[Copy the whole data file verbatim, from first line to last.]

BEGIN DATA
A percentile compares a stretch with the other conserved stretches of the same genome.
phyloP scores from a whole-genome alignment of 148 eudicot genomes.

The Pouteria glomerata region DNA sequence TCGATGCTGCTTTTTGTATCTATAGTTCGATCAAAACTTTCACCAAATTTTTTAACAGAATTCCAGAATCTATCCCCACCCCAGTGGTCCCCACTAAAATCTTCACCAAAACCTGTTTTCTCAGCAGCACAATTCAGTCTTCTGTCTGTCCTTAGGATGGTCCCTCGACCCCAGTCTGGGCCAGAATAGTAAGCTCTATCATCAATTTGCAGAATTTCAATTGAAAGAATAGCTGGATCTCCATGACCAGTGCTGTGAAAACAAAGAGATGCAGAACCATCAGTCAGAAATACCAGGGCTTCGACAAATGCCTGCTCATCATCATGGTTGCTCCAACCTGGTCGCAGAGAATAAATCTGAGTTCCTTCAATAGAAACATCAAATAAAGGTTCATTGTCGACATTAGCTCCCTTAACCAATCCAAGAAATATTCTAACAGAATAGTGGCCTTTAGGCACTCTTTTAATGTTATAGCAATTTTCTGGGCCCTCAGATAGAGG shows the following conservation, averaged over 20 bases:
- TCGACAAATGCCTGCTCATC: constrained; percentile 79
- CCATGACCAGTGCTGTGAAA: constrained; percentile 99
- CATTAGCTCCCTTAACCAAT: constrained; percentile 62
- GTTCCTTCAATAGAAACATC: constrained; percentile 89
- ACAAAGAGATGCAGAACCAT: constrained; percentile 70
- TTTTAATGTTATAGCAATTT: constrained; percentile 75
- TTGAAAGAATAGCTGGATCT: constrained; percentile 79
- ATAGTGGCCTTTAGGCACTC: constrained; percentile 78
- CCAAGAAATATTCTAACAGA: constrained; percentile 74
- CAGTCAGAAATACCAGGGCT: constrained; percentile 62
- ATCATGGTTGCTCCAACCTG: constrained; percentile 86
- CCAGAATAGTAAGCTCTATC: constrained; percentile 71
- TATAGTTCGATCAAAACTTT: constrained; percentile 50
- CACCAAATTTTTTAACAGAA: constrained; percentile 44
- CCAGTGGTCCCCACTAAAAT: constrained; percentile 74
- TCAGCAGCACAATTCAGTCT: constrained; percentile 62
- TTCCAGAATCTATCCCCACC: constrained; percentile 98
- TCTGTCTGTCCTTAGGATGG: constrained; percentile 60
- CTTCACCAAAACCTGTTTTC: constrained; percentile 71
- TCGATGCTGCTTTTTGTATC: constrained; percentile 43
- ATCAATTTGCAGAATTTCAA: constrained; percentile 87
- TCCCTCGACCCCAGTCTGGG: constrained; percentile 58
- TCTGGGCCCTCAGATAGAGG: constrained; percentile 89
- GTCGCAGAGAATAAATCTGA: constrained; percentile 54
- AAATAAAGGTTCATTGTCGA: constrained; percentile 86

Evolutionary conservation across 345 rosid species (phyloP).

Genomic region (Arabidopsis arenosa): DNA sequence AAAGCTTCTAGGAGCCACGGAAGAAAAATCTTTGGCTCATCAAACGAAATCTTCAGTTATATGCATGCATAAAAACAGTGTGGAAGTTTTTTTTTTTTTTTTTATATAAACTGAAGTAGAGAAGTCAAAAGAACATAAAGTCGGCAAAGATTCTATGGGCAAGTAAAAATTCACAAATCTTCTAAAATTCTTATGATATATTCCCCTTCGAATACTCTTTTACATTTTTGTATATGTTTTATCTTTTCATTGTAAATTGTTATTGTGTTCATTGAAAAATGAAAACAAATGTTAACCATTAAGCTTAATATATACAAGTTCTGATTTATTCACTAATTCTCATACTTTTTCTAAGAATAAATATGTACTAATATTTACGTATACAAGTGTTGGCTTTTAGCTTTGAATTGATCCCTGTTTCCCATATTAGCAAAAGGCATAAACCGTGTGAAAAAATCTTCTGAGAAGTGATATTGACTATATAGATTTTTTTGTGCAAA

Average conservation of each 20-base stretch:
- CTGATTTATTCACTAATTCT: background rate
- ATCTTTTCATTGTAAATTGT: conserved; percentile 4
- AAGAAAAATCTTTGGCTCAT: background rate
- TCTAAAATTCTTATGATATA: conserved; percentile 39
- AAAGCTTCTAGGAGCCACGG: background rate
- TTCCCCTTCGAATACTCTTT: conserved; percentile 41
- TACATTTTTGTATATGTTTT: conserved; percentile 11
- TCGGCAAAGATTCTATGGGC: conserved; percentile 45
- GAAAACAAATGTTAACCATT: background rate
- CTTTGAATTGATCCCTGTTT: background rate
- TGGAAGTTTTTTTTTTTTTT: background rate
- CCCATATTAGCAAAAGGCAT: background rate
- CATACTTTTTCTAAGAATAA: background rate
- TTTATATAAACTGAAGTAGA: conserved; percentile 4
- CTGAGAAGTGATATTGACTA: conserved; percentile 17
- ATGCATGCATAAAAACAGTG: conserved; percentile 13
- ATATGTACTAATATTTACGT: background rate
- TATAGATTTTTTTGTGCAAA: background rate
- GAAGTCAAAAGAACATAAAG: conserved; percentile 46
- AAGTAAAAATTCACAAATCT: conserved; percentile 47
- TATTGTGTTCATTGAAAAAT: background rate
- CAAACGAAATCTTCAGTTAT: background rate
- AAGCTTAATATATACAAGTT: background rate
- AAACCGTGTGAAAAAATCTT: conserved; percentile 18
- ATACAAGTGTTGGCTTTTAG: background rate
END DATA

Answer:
A percentile compares a stretch with the other conserved stretches of the same genome.
phyloP scores from a whole-genome alignment of 148 eudicot genomes.

The Pouteria glomerata region DNA sequence TCGATGCTGCTTTTTGTATCTATAGTTCGATCAAAACTTTCACCAAATTTTTTAACAGAATTCCAGAATCTATCCCCACCCCAGTGGTCCCCACTAAAATCTTCACCAAAACCTGTTTTCTCAGCAGCACAATTCAGTCTTCTGTCTGTCCTTAGGATGGTCCCTCGACCCCAGTCTGGGCCAGAATAGTAAGCTCTATCATCAATTTGCAGAATTTCAATTGAAAGAATAGCTGGATCTCCATGACCAGTGCTGTGAAAACAAAGAGATGCAGAACCATCAGTCAGAAATACCAGGGCTTCGACAAATGCCTGCTCATCATCATGGTTGCTCCAACCTGGTCGCAGAGAATAAATCTGAGTTCCTTCAATAGAAACATCAAATAAAGGTTCATTGTCGACATTAGCTCCCTTAACCAATCCAAGAAATATTCTAACAGAATAGTGGCCTTTAGGCACTCTTTTAATGTTATAGCAATTTTCTGGGCCCTCAGATAGAGG shows the following conservation, averaged over 20 bases:
- TCGACAAATGCCTGCTCATC: constrained; percentile 79
- CCATGACCAGTGCTGTGAAA: constrained; percentile 99
- CATTAGCTCCCTTAACCAAT: constrained; percentile 62
- GTTCCTTCAATAGAAACATC: constrained; percentile 89
- ACAAAGAGATGCAGAACCAT: constrained; percentile 70
- TTTTAATGTTATAGCAATTT: constrained; percentile 75
- TTGAAAGAATAGCTGGATCT: constrained; percentile 79
- ATAGTGGCCTTTAGGCACTC: constrained; percentile 78
- CCAAGAAATATTCTAACAGA: constrained; percentile 74
- CAGTCAGAAATACCAGGGCT: constrained; percentile 62
- ATCATGGTTGCTCCAACCTG: constrained; percentile 86
- CCAGAATAGTAAGCTCTATC: constrained; percentile 71
- TATAGTTCGATCAAAACTTT: constrained; percentile 50
- CACCAAATTTTTTAACAGAA: constrained; percentile 44
- CCAGTGGTCCCCACTAAAAT: constrained; percentile 74
- TCAGCAGCACAATTCAGTCT: constrained; percentile 62
- TTCCAGAATCTATCCCCACC: constrained; percentile 98
- TCTGTCTGTCCTTAGGATGG: constrained; percentile 60
- CTTCACCAAAACCTGTTTTC: constrained; percentile 71
- TCGATGCTGCTTTTTGTATC: constrained; percentile 43
- ATCAATTTGCAGAATTTCAA: constrained; percentile 87
- TCCCTCGACCCCAGTCTGGG: constrained; percentile 58
- TCTGGGCCCTCAGATAGAGG: constrained; percentile 89
- GTCGCAGAGAATAAATCTGA: constrained; percentile 54
- AAATAAAGGTTCATTGTCGA: constrained; percentile 86

Evolutionary conservation across 345 rosid species (phyloP).

Genomic region (Arabidopsis arenosa): DNA sequence AAAGCTTCTAGGAGCCACGGAAGAAAAATCTTTGGCTCATCAAACGAAATCTTCAGTTATATGCATGCATAAAAACAGTGTGGAAGTTTTTTTTTTTTTTTTTATATAAACTGAAGTAGAGAAGTCAAAAGAACATAAAGTCGGCAAAGATTCTATGGGCAAGTAAAAATTCACAAATCTTCTAAAATTCTTATGATATATTCCCCTTCGAATACTCTTTTACATTTTTGTATATGTTTTATCTTTTCATTGTAAATTGTTATTGTGTTCATTGAAAAATGAAAACAAATGTTAACCATTAAGCTTAATATATACAAGTTCTGATTTATTCACTAATTCTCATACTTTTTCTAAGAATAAATATGTACTAATATTTACGTATACAAGTGTTGGCTTTTAGCTTTGAATTGATCCCTGTTTCCCATATTAGCAAAAGGCATAAACCGTGTGAAAAAATCTTCTGAGAAGTGATATTGACTATATAGATTTTTTTGTGCAAA

Average conservation of each 20-base stretch:
- CTGATTTATTCACTAATTCT: background rate
- ATCTTTTCATTGTAAATTGT: conserved; percentile 4
- AAGAAAAATCTTTGGCTCAT: background rate
- TCTAAAATTCTTATGATATA: conserved; percentile 39
- AAAGCTTCTAGGAGCCACGG: background rate
- TTCCCCTTCGAATACTCTTT: conserved; percentile 41
- TACATTTTTGTATATGTTTT: conserved; percentile 11
- TCGGCAAAGATTCTATGGGC: conserved; percentile 45
- GAAAACAAATGTTAACCATT: background rate
- CTTTGAATTGATCCCTGTTT: background rate
- TGGAAGTTTTTTTTTTTTTT: background rate
- CCCATATTAGCAAAAGGCAT: background rate
- CATACTTTTTCTAAGAATAA: background rate
- TTTATATAAACTGAAGTAGA: conserved; percentile 4
- CTGAGAAGTGATATTGACTA: conserved; percentile 17
- ATGCATGCATAAAAACAGTG: conserved; percentile 13
- ATATGTACTAATATTTACGT: background rate
- TATAGATTTTTTTGTGCAAA: background rate
- GAAGTCAAAAGAACATAAAG: conserved; percentile 46
- AAGTAAAAATTCACAAATCT: conserved; percentile 47
- TATTGTGTTCATTGAAAAAT: background rate
- CAAACGAAATCTTCAGTTAT: background rate
- AAGCTTAATATATACAAGTT: background rate
- AAACCGTGTGAAAAAATCTT: conserved; percentile 18
- ATACAAGTGTTGGCTTTTAG: background rate